The second new mode, however, is easily my favourite addition. Demolition feels like a lighter version of the bigger, meaner defusal maps, throwing you into tinier maps and therefore smaller tussles (which results in less downtime between rounds upon your likely demise) with pre-selected equipment loadouts. In many ways it’s Arms Race in reverse, as you start with your standard everyday M4/AK and cycle through more specialised equipment at the start of each new round if you’ve scored a kill in the previous one. It even chucks in a free Kevlar vest, allowing you to survive slightly longer without sapping your resources dry. Demotion’s six maps are by far the most appealing way for new players to learn the game.
These two modes are also likely made with console players in mind, as is the game’s new radial buy menu that makes very little sense when (pro tip: get used to typing B, 4 and 2) you’re sitting there with a keyboard and mouse. A quick hands-on shows that the Xbox 360 version handles the game fairly well, with a well-implemented controller layout that lets you run easily run with the knife, but snooty Counter-Strike elitists (like me) will be quick to remind you that no controller is ever going to be able to handle the precision that the game’s finest moments demand.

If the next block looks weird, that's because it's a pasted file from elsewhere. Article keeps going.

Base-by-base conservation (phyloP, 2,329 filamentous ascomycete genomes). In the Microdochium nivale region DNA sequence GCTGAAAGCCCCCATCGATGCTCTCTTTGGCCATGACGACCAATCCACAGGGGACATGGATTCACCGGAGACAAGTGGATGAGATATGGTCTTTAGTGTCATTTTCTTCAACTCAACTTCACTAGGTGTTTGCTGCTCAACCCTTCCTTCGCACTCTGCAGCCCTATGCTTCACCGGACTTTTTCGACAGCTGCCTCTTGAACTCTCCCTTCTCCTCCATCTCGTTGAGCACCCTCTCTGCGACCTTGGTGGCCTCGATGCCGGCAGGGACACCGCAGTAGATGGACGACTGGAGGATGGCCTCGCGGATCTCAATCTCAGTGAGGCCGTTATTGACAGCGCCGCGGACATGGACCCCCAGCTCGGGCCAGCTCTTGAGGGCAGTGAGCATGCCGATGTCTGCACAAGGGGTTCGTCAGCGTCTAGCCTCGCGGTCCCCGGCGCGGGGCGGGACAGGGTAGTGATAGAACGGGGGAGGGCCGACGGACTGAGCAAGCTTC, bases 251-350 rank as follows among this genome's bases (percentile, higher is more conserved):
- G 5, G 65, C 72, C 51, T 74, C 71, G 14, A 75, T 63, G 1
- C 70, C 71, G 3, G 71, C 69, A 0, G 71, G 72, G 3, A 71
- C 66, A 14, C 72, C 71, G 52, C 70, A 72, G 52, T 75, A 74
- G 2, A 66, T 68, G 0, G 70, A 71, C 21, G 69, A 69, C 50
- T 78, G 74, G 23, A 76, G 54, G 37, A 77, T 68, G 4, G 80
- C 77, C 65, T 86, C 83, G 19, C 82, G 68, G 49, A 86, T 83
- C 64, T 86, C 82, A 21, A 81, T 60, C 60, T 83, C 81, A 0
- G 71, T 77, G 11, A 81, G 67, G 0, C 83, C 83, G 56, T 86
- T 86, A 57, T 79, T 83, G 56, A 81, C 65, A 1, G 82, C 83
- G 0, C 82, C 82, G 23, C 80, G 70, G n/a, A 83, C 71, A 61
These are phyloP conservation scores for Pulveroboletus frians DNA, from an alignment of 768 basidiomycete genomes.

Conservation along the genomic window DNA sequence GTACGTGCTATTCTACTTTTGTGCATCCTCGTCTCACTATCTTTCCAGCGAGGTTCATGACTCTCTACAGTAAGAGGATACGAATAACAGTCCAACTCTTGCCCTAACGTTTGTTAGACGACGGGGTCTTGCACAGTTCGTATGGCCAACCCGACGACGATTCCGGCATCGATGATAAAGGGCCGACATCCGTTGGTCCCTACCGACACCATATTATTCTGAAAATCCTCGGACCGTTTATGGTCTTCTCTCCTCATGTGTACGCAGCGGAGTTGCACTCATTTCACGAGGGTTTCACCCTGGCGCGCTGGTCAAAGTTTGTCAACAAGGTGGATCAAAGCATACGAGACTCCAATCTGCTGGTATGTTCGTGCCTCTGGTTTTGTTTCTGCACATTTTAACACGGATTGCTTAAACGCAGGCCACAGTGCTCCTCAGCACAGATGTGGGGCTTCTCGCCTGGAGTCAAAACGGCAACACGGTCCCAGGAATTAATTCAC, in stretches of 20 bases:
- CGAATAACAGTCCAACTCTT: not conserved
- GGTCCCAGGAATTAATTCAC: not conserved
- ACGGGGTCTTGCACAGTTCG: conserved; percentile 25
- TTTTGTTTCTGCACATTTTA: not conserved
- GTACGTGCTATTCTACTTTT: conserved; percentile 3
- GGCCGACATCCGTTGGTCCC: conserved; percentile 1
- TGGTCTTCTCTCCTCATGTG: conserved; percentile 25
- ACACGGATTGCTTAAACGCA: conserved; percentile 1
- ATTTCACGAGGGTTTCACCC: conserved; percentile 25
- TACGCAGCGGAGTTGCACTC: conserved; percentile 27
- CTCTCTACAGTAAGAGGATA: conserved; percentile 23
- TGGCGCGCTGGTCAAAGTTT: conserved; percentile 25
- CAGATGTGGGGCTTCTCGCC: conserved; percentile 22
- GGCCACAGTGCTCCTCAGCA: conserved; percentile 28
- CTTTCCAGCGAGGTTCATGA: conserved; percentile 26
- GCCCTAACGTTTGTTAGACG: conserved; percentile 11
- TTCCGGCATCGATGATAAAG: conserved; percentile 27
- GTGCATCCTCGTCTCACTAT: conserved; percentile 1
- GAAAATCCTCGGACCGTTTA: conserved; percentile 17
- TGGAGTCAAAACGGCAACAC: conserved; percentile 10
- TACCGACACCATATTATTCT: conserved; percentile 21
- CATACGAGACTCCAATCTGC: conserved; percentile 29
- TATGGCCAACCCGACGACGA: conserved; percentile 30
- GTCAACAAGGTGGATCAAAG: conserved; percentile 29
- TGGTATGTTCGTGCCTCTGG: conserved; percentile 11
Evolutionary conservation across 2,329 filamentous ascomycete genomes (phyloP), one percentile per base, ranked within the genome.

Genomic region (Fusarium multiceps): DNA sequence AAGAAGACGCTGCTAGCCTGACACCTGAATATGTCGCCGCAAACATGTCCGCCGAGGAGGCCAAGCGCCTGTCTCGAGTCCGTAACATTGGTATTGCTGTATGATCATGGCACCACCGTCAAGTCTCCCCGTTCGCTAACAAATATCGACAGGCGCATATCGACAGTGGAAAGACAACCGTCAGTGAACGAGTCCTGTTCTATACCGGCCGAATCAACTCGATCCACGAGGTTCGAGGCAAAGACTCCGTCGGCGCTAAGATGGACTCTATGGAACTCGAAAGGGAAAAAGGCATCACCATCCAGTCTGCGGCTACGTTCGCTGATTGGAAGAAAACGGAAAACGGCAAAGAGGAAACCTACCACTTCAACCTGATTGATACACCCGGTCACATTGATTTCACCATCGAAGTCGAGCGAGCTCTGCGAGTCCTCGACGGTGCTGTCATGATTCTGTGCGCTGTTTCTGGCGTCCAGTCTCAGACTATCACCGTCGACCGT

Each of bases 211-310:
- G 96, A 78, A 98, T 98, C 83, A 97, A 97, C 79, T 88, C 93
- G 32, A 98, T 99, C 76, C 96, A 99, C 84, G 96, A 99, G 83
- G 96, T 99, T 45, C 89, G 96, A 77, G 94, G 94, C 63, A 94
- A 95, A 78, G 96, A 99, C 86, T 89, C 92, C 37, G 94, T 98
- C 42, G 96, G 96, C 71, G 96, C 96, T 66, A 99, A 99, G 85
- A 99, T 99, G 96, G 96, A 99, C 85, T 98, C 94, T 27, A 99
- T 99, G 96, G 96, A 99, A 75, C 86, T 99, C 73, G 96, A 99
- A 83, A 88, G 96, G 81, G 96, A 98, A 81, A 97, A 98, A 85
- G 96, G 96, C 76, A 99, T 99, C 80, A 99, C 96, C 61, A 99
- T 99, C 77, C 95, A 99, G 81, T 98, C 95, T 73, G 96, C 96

The game’s slick visual overhaul is enough to get your attention, but it’s the detail and pace of the game’s tried-and-tested maps and gunplay that will keep you coming back – make no mistake, these are shootouts that are attractive through excellence rather than nostalgia. There’s plenty of things to like about today’s modern shooters, but Counter-Strike is the only one of its kind designed to be anything other than a throwaway novelty you replace every year. It’s the Audi compared to Call of Duty’s Fiat.
Counter-Strike: Global Offensive cannot be to me what Counter-Strike 1.0 ever was. I’m too old now, my life has changed too much and my gaming habits are different. But Global Offensive is a fine instalment of one of the best games ever made, and someone out there will shortly be discovering what will become the definitive moments of their gaming lives.
Version Tested: PC